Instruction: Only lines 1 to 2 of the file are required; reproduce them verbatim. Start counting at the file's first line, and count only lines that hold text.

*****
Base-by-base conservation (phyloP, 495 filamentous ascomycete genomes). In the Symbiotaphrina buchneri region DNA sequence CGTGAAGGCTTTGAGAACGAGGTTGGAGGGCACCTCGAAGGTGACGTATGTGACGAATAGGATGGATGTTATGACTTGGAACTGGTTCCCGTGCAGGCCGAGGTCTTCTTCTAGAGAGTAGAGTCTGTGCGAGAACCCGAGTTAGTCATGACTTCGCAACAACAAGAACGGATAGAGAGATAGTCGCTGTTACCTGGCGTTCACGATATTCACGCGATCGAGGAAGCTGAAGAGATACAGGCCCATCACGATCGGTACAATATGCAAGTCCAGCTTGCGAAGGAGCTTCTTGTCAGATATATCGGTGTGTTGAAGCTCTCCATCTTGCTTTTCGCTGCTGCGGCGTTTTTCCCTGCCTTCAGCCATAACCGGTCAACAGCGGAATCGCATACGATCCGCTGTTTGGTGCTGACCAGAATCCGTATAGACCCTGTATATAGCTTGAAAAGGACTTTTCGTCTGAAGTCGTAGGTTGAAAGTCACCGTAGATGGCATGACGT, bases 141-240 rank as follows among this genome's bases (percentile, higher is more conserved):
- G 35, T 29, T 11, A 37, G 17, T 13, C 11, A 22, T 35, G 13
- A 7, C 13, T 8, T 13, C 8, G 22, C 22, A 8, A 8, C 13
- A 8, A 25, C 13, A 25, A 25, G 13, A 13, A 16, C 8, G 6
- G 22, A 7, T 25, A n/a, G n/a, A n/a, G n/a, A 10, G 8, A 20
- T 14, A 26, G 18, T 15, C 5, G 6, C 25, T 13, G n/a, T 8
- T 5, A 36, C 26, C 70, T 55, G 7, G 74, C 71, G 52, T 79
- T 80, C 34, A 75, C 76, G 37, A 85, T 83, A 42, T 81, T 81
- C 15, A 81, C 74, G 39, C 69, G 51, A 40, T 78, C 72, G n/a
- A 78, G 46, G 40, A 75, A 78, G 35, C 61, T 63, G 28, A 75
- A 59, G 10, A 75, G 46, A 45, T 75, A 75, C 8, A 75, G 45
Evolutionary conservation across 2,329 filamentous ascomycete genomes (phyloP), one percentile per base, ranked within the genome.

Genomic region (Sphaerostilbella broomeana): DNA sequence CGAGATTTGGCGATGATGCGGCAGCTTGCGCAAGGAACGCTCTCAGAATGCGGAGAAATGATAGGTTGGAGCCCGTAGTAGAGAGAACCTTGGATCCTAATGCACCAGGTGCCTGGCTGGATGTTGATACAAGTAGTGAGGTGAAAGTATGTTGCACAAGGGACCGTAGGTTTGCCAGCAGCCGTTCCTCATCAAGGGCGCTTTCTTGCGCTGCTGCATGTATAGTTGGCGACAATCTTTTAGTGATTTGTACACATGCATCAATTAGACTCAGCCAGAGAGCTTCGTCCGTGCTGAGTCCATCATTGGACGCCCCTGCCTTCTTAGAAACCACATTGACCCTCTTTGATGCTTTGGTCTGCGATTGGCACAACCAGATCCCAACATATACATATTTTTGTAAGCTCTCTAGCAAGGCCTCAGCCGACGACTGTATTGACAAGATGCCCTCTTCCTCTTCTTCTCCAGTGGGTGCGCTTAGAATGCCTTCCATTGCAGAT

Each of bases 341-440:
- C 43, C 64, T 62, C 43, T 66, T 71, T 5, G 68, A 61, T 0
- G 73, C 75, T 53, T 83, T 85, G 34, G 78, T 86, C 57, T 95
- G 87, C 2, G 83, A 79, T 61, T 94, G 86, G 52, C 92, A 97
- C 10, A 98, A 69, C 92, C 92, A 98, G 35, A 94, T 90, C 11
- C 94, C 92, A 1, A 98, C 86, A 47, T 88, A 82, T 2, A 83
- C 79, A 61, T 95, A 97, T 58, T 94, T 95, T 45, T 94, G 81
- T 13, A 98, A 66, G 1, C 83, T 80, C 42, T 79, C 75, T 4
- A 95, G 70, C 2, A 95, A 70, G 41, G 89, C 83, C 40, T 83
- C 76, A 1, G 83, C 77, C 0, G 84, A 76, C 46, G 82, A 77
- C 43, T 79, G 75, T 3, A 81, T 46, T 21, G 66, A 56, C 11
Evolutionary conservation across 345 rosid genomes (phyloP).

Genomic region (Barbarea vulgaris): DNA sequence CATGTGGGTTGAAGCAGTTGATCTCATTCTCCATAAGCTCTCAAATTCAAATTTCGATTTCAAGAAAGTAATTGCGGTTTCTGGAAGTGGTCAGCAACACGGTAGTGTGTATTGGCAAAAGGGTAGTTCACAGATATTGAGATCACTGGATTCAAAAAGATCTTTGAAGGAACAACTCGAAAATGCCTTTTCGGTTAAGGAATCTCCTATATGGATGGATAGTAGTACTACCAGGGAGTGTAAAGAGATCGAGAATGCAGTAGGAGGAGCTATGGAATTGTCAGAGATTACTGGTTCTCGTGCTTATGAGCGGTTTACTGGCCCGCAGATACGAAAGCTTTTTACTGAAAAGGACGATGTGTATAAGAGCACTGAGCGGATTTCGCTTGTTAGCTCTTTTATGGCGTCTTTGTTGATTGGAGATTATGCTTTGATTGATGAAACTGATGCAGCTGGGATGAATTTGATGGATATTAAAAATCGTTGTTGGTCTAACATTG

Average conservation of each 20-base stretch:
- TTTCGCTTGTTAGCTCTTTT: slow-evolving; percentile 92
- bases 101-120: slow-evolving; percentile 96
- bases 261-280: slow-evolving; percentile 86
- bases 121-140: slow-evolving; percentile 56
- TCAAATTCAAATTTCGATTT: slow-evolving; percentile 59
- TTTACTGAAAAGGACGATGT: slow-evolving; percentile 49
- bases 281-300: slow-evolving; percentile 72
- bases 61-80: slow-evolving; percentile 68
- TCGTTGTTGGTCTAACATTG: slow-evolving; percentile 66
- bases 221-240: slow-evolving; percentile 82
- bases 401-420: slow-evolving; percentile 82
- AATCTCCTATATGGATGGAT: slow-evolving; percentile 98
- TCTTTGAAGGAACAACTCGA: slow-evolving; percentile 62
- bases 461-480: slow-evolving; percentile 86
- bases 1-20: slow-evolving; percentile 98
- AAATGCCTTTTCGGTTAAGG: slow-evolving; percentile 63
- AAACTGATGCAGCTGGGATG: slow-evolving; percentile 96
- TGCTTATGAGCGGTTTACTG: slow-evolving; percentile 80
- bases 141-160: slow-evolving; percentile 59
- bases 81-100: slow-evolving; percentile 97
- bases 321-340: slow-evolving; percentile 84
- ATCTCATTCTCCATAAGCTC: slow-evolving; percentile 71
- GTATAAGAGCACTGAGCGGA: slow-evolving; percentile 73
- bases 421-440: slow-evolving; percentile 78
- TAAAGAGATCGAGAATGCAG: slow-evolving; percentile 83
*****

Base-by-base conservation (phyloP, 495 filamentous ascomycete genomes). In the Symbiotaphrina buchneri region DNA sequence CGTGAAGGCTTTGAGAACGAGGTTGGAGGGCACCTCGAAGGTGACGTATGTGACGAATAGGATGGATGTTATGACTTGGAACTGGTTCCCGTGCAGGCCGAGGTCTTCTTCTAGAGAGTAGAGTCTGTGCGAGAACCCGAGTTAGTCATGACTTCGCAACAACAAGAACGGATAGAGAGATAGTCGCTGTTACCTGGCGTTCACGATATTCACGCGATCGAGGAAGCTGAAGAGATACAGGCCCATCACGATCGGTACAATATGCAAGTCCAGCTTGCGAAGGAGCTTCTTGTCAGATATATCGGTGTGTTGAAGCTCTCCATCTTGCTTTTCGCTGCTGCGGCGTTTTTCCCTGCCTTCAGCCATAACCGGTCAACAGCGGAATCGCATACGATCCGCTGTTTGGTGCTGACCAGAATCCGTATAGACCCTGTATATAGCTTGAAAAGGACTTTTCGTCTGAAGTCGTAGGTTGAAAGTCACCGTAGATGGCATGACGT, bases 141-240 rank as follows among this genome's bases (percentile, higher is more conserved):
- G 35, T 29, T 11, A 37, G 17, T 13, C 11, A 22, T 35, G 13